Concept: Acid fast bacilli
Mycobacteria are shaped by a thick envelope made of an array of uniquely structured lipids and polysaccharides. However, the spatial organizations of these molecules remain unclear. Here we show that exposure to an esterase from Mycobacterium smegmatis (Msmeg_1529), hydrolyzing the ester linkage of trehalose dimycolate (TDM) in vitro, triggers rapid and efficient lysis of Mycobacterium tuberculosis, Mycobacterium bovis BCG, and Mycobacterium marinum. Exposure to the esterase immediately releases free mycolic acids, while concomitantly depleting trehalose mycolates. Moreover, lysis could be competitively inhibited by an excess of purified TDM and was abolished by a S124A mutation affecting the catalytic activity of the esterase. These findings are consistent with an indispensible structural role of trehalose mycolates in architectural design of the exposed surface of mycobacterial envelope. Importantly, we also demonstrate that the esterase-mediated rapid lysis of M. tuberculosis significantly improves its detection in paucibacillary samples.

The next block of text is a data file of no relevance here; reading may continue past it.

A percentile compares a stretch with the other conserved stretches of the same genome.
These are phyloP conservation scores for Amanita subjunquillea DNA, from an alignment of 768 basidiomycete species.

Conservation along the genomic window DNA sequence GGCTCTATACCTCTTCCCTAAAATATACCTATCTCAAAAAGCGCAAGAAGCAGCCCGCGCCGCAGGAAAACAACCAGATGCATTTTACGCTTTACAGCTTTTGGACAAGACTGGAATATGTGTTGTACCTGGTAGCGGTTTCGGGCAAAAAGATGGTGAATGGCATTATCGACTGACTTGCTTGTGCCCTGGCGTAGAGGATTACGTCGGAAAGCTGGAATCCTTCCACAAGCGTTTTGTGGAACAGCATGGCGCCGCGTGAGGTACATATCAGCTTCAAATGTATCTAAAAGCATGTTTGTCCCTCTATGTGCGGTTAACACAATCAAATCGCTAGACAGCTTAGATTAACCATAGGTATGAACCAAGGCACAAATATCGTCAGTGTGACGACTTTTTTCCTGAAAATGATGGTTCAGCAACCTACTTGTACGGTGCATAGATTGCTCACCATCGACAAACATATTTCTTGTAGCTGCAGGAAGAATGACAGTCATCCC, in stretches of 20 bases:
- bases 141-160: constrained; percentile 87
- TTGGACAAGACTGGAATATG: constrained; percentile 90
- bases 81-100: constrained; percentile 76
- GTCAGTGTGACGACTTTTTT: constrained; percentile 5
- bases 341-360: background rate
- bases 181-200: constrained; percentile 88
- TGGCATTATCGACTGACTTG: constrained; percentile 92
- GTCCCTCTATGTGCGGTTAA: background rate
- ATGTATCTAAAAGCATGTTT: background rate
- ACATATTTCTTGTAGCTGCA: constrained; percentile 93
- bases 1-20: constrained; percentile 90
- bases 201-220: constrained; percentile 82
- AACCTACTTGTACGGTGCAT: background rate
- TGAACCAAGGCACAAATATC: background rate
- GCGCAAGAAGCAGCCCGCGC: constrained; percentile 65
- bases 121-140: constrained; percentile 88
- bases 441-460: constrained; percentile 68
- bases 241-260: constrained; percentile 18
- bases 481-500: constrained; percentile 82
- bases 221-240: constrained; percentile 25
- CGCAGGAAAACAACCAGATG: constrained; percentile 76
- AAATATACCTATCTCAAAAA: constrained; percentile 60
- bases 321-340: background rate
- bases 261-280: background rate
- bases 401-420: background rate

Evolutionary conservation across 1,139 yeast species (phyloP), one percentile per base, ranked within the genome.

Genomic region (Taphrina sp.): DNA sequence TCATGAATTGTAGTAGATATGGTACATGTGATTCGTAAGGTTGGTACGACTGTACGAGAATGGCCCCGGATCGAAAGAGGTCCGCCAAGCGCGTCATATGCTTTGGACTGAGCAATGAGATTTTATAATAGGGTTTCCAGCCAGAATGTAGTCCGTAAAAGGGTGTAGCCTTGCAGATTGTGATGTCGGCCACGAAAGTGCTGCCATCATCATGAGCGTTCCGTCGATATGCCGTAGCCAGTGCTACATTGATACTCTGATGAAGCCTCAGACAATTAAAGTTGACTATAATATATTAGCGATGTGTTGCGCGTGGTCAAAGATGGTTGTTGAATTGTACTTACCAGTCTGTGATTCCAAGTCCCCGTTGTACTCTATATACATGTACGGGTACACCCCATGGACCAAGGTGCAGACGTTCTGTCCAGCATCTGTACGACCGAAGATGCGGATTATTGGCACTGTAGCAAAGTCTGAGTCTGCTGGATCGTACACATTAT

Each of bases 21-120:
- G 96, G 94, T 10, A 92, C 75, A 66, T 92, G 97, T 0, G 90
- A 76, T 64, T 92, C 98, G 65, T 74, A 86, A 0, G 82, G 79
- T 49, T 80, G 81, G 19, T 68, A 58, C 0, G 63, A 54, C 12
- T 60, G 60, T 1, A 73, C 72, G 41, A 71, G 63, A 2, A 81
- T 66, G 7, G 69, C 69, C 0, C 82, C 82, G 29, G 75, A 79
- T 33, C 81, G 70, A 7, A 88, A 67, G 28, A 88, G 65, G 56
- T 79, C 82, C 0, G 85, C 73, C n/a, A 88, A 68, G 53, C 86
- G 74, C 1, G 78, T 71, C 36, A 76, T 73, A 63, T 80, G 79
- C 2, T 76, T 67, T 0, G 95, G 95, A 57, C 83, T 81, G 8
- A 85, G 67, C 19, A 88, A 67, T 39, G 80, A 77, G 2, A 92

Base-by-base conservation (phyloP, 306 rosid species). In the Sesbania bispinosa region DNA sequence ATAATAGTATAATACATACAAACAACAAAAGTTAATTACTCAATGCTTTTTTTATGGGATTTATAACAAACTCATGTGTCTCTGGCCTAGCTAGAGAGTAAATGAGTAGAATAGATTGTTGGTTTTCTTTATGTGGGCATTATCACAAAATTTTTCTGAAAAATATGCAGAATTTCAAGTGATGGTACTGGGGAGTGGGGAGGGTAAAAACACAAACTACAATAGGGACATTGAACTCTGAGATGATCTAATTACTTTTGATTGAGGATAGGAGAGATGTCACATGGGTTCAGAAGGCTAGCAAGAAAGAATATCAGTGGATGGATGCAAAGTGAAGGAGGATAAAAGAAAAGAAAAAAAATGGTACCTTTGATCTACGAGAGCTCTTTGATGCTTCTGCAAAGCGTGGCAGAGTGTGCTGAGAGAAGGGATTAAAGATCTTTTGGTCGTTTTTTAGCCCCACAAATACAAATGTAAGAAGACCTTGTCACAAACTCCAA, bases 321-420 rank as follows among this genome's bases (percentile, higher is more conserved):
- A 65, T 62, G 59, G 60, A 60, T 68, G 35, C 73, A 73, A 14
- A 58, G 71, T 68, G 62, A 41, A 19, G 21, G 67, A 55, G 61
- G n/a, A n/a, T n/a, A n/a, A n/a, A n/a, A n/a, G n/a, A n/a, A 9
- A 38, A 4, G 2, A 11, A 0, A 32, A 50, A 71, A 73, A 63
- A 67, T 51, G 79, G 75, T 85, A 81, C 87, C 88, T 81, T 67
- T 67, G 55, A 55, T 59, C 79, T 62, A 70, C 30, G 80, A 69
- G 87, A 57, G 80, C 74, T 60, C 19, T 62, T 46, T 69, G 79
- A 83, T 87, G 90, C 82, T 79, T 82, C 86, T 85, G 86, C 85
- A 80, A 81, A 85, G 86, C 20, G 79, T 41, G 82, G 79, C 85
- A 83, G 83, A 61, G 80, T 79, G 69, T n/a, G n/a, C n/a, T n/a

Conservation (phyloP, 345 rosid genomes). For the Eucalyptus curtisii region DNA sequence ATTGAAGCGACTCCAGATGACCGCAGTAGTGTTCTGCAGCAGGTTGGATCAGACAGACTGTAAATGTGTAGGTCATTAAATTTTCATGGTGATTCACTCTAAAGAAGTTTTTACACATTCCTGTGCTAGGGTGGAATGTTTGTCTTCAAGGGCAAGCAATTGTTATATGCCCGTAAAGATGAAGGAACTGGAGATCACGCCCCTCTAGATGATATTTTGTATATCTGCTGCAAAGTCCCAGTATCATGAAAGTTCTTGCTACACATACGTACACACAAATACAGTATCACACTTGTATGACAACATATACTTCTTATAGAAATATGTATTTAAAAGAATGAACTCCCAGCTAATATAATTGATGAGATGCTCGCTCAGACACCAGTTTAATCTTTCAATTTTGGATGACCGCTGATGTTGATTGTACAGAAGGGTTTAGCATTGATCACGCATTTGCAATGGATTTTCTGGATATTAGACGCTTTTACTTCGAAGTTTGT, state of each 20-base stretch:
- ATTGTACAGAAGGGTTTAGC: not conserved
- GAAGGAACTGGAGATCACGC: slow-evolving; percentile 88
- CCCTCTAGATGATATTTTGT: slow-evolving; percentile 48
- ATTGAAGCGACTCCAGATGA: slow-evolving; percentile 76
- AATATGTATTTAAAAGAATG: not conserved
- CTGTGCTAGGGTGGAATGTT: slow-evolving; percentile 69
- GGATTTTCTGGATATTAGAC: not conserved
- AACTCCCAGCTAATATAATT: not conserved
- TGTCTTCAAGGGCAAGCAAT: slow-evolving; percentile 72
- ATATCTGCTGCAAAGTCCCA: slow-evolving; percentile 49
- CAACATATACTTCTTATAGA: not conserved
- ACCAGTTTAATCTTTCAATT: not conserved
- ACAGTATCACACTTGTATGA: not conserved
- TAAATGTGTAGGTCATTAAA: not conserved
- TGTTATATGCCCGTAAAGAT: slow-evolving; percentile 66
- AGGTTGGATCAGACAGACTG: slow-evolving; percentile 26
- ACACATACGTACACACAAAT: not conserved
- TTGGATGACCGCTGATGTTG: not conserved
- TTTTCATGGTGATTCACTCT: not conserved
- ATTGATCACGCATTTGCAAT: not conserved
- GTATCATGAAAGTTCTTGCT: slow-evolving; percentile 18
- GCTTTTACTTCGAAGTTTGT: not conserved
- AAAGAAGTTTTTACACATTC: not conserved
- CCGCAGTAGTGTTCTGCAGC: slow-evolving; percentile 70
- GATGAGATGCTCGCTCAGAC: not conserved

A 68-year-old man on peritoneal dialysis (PD) was hospitalized with the clinical picture of peritonitis. The patient was diagnosed with peritonitis caused by nontuberculous mycobacteria (NTM) according to positive Ziehl-Neelsen staining and negative Mycobacterium tuberculosis polymerase chain reaction results. Oral levofloxacin and clarithromycin, and later intraperitoneal imipenem were started. According to the anti-NTM susceptibility test results, oral minocycline was administered. The patient was treated for 6 months. He recovered without PD catheter removal; thus, PD was successfully continued. A genetic analysis identified the isolate as Mycobacterium iranicum. This is the first report of PD-related peritonitis caused by M. iranicum.